As long as we’re not carrying a heavy suitcase, we generally take the stairs when given a choice. But for those times when you feel like giving your legs a break, the escalator is quite the invention. Jared Owen provides an animated explanation of the inner workings of this engineering marvel that dates back to the mid-19th century.
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Modustrial Maker shows us how to build a sweet looking ceiling pendant lamp that looks like it came from an expensive modern lighting store. The trickiest part was getting the wood pliable enough to bend in two directions without cracking, but the finished piece looks like it was worth the effort.
Meet Spitfire. He’s a 7-year-old whippet with an impressive track record as the world’s best dock diver, which as we just learned, is a competitive dog sport. ESPN takes us inside the world of this talented canine, whose records seem as untouchable as the best athletes of all time. (Thanks Zico!)
More than five decades ago, NASA landed the first humans ever on the moon. But prior to the 1969 Apollo 11 mission, Hollywood took us there thanks to a heaping helping of imagination and movie magic. The Royal Ocean Film Society looks back at some of these early examples of science fiction films.
The U.S. has had 45 presidents, most of whom served for at least a full term in office. But back in 1849, David Rice Atchison was the de facto president of our country for roughly a day. Half as Interesting explains how this happened, and why it’s still debated to this day.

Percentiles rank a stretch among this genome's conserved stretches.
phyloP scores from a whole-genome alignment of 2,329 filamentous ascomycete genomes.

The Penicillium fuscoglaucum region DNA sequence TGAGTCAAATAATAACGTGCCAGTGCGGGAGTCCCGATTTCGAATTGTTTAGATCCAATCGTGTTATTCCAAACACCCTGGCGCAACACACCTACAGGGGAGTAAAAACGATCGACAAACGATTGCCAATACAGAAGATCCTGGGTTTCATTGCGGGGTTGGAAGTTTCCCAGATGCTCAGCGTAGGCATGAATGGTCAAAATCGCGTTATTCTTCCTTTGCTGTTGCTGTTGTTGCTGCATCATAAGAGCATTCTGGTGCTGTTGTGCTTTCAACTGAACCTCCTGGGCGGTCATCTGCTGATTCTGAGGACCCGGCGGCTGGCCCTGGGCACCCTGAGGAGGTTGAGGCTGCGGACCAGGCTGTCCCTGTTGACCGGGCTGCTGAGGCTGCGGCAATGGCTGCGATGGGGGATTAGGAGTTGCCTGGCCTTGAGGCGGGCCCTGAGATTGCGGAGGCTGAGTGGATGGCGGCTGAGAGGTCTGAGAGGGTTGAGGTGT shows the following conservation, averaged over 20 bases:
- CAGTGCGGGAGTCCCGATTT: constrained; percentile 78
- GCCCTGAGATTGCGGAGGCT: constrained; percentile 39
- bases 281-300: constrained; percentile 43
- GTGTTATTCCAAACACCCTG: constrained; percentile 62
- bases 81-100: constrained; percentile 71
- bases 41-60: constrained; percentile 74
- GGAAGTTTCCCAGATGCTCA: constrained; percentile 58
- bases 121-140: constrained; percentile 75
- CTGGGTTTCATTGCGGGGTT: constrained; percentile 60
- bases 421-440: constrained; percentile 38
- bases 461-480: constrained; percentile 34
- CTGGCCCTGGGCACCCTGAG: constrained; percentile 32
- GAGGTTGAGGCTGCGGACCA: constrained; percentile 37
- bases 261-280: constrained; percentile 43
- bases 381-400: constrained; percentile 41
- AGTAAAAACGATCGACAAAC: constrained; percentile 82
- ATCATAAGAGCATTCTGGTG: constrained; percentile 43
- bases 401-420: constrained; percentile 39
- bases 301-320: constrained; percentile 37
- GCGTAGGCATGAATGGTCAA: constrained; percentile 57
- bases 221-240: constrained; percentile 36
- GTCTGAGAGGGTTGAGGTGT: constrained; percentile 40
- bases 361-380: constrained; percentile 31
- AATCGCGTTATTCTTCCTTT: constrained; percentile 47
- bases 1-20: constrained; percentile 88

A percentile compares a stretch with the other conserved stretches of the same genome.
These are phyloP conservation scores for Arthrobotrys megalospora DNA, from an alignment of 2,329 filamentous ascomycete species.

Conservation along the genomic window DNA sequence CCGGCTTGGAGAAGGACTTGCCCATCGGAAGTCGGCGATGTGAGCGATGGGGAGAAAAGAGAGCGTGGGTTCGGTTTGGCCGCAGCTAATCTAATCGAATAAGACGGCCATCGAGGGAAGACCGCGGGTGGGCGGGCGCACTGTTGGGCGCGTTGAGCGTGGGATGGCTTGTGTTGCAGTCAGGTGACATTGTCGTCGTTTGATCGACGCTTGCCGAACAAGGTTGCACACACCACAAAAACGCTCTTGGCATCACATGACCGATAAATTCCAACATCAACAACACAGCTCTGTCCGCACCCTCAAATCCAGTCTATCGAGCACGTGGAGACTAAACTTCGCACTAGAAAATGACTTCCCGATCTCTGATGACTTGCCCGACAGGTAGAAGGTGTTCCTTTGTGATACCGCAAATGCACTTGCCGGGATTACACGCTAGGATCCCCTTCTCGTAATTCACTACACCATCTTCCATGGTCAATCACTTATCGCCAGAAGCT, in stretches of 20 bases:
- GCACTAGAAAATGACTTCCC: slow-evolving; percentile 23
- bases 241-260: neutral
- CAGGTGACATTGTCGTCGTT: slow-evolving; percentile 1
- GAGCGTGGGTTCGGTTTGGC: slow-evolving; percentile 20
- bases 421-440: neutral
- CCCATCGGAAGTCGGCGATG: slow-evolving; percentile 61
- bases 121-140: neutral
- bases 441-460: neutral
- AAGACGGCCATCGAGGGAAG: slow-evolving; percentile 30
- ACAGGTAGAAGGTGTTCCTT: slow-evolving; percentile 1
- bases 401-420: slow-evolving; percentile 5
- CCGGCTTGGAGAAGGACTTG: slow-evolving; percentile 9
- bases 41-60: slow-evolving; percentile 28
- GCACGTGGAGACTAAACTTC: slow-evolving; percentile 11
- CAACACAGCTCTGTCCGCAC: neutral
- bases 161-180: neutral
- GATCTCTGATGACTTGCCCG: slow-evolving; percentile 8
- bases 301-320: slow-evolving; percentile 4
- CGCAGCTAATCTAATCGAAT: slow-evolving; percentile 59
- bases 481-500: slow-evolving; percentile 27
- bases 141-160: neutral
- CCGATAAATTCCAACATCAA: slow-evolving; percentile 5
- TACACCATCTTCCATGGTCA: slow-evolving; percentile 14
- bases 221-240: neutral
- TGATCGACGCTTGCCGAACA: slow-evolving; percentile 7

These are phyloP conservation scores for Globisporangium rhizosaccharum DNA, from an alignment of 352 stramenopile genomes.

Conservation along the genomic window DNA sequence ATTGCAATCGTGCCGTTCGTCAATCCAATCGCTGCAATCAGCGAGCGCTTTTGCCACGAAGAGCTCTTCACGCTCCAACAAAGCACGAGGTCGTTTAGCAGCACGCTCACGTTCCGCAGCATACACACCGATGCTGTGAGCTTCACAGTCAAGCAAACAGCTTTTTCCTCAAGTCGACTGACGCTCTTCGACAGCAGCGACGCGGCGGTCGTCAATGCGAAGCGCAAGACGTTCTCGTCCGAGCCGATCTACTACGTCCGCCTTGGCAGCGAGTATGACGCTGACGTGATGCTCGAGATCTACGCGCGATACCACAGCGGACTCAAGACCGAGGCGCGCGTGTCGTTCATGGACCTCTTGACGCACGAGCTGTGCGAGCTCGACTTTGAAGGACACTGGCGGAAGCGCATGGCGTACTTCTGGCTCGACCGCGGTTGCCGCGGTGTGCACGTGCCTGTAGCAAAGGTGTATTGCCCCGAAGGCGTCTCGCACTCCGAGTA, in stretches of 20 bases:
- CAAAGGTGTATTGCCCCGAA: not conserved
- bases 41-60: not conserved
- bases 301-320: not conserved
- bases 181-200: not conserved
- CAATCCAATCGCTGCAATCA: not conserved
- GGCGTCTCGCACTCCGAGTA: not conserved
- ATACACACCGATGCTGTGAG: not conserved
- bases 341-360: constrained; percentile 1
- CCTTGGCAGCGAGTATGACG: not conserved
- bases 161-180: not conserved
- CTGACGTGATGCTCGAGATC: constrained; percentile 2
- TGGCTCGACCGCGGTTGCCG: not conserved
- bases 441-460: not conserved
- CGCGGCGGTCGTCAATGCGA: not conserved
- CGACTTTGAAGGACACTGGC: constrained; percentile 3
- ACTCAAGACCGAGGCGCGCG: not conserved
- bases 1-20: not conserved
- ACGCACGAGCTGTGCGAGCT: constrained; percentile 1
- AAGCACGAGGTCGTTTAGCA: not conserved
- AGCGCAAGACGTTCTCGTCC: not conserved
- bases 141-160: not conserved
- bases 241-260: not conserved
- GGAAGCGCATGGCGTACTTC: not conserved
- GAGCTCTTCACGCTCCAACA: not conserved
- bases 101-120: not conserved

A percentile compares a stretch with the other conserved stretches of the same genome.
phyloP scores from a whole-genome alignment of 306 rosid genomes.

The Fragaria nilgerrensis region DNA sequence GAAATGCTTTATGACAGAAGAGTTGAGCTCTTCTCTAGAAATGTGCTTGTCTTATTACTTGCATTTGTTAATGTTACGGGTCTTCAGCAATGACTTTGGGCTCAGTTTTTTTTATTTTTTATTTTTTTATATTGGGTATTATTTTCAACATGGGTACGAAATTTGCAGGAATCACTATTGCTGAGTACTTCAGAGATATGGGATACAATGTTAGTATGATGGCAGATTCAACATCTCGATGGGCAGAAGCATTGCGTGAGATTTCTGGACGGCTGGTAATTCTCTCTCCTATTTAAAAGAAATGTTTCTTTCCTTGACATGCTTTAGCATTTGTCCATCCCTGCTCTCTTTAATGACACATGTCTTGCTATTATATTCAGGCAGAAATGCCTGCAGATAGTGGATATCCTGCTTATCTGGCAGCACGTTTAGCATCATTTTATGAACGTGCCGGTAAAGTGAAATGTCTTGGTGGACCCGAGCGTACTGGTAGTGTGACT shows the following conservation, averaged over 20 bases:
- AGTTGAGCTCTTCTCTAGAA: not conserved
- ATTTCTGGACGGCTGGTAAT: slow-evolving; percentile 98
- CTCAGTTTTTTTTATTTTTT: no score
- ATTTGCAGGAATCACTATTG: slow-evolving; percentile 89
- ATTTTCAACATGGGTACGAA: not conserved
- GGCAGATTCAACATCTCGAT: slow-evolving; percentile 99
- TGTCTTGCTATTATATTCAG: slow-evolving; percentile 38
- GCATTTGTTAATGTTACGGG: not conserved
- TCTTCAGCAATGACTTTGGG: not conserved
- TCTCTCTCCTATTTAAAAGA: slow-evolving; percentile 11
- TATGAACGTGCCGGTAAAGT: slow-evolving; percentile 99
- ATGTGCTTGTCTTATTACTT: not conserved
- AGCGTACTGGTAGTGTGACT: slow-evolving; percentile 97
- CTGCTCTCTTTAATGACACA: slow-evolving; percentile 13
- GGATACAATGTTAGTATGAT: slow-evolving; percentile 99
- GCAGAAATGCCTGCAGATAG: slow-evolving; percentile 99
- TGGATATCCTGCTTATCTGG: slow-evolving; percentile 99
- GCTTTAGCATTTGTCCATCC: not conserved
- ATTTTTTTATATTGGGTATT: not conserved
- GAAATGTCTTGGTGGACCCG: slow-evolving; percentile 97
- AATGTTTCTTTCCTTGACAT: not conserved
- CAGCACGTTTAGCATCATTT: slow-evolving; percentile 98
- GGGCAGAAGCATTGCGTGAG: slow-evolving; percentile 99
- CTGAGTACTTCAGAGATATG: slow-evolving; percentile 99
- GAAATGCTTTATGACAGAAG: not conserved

Playing a really, really slow version of the William Tell Overture in a grade school concert was as far as we got learning to play the violin. But POV video maker Buttered Side Down is more determined to build his skills than we ever were, and he’s also got a great teacher.
Popular Mechanics presents the best kind of factory video – one without narration or commentary. This clip will get your sweet tooth buzzing as workers at Hammond’s Candies plant make candy canes, marshmallows, and other goodies the old-fashioned way. The Denver-based company has been creating sweet treats since 1920.
FPV drone pilot Nicolas Gaillard was invited to Oahu by Beautiful Destinations to capture aerial footage of some of Hawaii’s most spectacular sights. We think he did a masterful job zooming around the skies and shooting amazing imagery of the island’s natural splendor.
MTB master Brandon Semenuk takes us on a thrilling ride through the woods of Hakuba Valley, Japan in this clip from Red Bull and Revel Co.’s Light Speed. Watch in awe as Semenuk pulls some epic powerslides, flips, and tricks, as the beautiful and exotic scenery rushes by.